Formula 1 boss Ross Brawn says the series will need to find the right balance when judging when it's safe to return to normality amid the coronavirus pandemic.
Brawn suggested on Thursday that the season could start as early as July should the current virus situation have improved by then, and that if it does F1 could still fit as many 19 races into a condensed 2020 campaign.
He insists that life has to return to normal at some stage, possibly even before a vaccine has been developed and used universally, and that "some degree of judgement" will have to employed when F1 begins its efforts to start the season.
"Obviously we have to follow government guidelines," he said in a Sky F1 Vodcast.
"But I think people are going to have to go back to work at some point, and I don't know if this thing is 100% cleared up when we do that.
"If we wait until it's 100% cleared up and a vaccine has been invented and everyone's been vaccinated, what point time in the future is that?
"So there will be some degree of judgement involved in when it is fair and correct for people to go back to work, for people to engage in the things they did before - perhaps with a lot more precautions than they took before."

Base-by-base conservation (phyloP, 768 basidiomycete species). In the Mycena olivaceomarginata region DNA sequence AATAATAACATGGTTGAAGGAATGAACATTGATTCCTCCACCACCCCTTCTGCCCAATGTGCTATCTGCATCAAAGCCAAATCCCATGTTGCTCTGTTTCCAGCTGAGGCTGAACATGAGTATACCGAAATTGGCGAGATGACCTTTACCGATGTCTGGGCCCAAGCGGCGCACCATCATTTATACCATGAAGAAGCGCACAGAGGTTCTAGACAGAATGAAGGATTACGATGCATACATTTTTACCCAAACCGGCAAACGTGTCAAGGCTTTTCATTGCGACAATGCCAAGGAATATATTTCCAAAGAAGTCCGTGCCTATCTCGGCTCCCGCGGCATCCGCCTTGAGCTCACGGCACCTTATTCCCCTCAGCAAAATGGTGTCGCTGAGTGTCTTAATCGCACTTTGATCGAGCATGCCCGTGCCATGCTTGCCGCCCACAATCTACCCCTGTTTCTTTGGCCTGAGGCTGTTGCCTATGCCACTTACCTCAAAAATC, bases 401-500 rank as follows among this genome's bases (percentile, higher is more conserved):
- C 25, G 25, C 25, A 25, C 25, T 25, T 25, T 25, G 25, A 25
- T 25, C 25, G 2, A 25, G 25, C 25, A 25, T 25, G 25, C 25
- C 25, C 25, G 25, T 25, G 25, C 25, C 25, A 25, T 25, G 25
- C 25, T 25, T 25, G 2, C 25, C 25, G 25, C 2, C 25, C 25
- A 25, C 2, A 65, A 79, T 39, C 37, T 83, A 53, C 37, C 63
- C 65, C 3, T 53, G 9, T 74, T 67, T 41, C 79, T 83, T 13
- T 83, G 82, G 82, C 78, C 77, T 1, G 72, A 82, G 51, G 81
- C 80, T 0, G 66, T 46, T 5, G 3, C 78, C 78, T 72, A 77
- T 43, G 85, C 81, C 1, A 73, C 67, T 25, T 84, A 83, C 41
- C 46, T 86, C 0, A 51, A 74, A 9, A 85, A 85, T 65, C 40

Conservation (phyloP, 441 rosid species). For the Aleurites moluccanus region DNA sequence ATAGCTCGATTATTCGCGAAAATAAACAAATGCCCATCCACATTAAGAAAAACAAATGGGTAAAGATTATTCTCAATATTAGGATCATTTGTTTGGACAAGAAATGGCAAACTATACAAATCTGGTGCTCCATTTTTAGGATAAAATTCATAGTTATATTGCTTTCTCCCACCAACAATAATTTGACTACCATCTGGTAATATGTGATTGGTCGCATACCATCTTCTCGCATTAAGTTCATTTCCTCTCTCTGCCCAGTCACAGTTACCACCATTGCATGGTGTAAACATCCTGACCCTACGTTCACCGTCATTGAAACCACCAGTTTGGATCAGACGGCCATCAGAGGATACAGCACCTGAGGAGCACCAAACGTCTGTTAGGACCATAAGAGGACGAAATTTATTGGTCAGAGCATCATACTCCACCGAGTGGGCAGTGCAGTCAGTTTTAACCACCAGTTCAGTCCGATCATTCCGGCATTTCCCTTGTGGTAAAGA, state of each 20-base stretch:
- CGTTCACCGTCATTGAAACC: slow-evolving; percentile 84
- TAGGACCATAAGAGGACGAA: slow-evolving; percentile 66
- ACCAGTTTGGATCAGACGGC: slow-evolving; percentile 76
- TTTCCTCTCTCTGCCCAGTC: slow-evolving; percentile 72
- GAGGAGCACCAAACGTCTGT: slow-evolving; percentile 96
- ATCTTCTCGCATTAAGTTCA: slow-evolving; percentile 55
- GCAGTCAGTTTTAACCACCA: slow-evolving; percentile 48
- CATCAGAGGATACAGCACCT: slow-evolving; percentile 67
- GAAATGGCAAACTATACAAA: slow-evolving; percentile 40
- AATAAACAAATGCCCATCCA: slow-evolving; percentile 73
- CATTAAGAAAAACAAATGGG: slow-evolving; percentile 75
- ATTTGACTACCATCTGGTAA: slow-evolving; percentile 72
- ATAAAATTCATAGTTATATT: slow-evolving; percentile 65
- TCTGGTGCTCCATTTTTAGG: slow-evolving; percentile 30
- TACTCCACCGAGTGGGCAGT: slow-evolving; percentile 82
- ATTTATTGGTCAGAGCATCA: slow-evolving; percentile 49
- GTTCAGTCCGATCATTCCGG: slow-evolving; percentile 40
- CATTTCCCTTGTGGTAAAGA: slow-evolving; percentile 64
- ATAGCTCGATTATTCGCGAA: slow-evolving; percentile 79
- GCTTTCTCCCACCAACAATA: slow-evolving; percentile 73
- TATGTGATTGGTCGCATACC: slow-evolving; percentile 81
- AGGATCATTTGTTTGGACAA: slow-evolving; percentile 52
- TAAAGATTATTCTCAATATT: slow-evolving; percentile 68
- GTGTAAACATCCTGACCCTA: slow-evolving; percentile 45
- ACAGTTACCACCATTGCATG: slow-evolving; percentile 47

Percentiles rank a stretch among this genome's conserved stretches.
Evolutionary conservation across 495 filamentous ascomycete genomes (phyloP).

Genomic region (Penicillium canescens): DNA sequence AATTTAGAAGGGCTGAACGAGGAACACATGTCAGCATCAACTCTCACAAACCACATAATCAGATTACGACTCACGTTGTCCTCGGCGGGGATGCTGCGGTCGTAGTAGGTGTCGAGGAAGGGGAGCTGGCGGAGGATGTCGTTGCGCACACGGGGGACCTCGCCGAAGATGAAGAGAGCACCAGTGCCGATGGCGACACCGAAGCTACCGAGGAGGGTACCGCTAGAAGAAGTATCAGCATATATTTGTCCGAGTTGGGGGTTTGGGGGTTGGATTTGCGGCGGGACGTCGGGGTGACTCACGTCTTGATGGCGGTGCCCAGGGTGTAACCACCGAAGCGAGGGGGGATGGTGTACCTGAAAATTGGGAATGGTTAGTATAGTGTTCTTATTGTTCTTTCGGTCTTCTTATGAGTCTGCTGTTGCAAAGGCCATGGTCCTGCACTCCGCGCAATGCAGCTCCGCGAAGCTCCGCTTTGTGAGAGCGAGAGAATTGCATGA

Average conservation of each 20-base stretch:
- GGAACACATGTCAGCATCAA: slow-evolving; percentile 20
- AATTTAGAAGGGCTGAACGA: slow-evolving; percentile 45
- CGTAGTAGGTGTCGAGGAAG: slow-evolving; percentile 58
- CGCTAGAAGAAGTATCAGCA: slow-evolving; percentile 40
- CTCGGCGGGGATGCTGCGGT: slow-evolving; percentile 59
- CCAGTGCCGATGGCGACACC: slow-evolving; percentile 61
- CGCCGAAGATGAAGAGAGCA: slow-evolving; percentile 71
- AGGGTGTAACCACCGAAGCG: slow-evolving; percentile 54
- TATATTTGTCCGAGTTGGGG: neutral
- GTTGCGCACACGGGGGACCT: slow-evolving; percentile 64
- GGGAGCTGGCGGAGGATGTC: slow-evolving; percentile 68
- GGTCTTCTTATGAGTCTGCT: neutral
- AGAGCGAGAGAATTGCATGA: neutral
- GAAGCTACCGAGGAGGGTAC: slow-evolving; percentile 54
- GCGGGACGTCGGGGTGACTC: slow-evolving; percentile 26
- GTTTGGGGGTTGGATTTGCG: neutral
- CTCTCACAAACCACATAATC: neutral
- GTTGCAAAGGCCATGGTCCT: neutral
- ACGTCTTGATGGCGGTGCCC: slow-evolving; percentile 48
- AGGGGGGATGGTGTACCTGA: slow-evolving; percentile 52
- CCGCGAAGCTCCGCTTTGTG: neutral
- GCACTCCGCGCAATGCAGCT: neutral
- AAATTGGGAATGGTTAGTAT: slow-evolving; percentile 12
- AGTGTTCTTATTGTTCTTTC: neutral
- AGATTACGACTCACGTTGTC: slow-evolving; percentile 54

Brawn stressed that the economic impact of the virus has to be taken into account, and added that sport returning would be a boost for people.
"There's a massive social and economic impact of this disease, and that's got to be taken into consideration as well in terms of deciding when the best time to go back is," he added.
"There have been some awful tragedies for families and people who have been directly affected by this disease, we can't underestimate that, it's awful.
"But also the economic and social impact of this disease is going to start to become a real factor.
"We just need to find the balance that enables some form of normality to come again. Sport is a great factor in people's well-being, it entertains them, it engages them, there's lots of positive emotions about sport.
"And we employ thousands of people, and if the sport collapses there's thousands and thousands of people out of work.
"We have to find a way through it. It won't be digital in the sense that one day it's OK and one day it's not, or vice versa.
"It will be a transition period which we will have to manage as carefully as possible to minimise the risk."
Brawn acknowledged that should racing restart, the series has to be ready to react should someone test positive for COVID-19.
"I think if we find a team has suffered some coronavirus victims we'll have to look at the circumstances in which that is - is it at the factory, is it at the track?
"And have a plan in place to deal with it."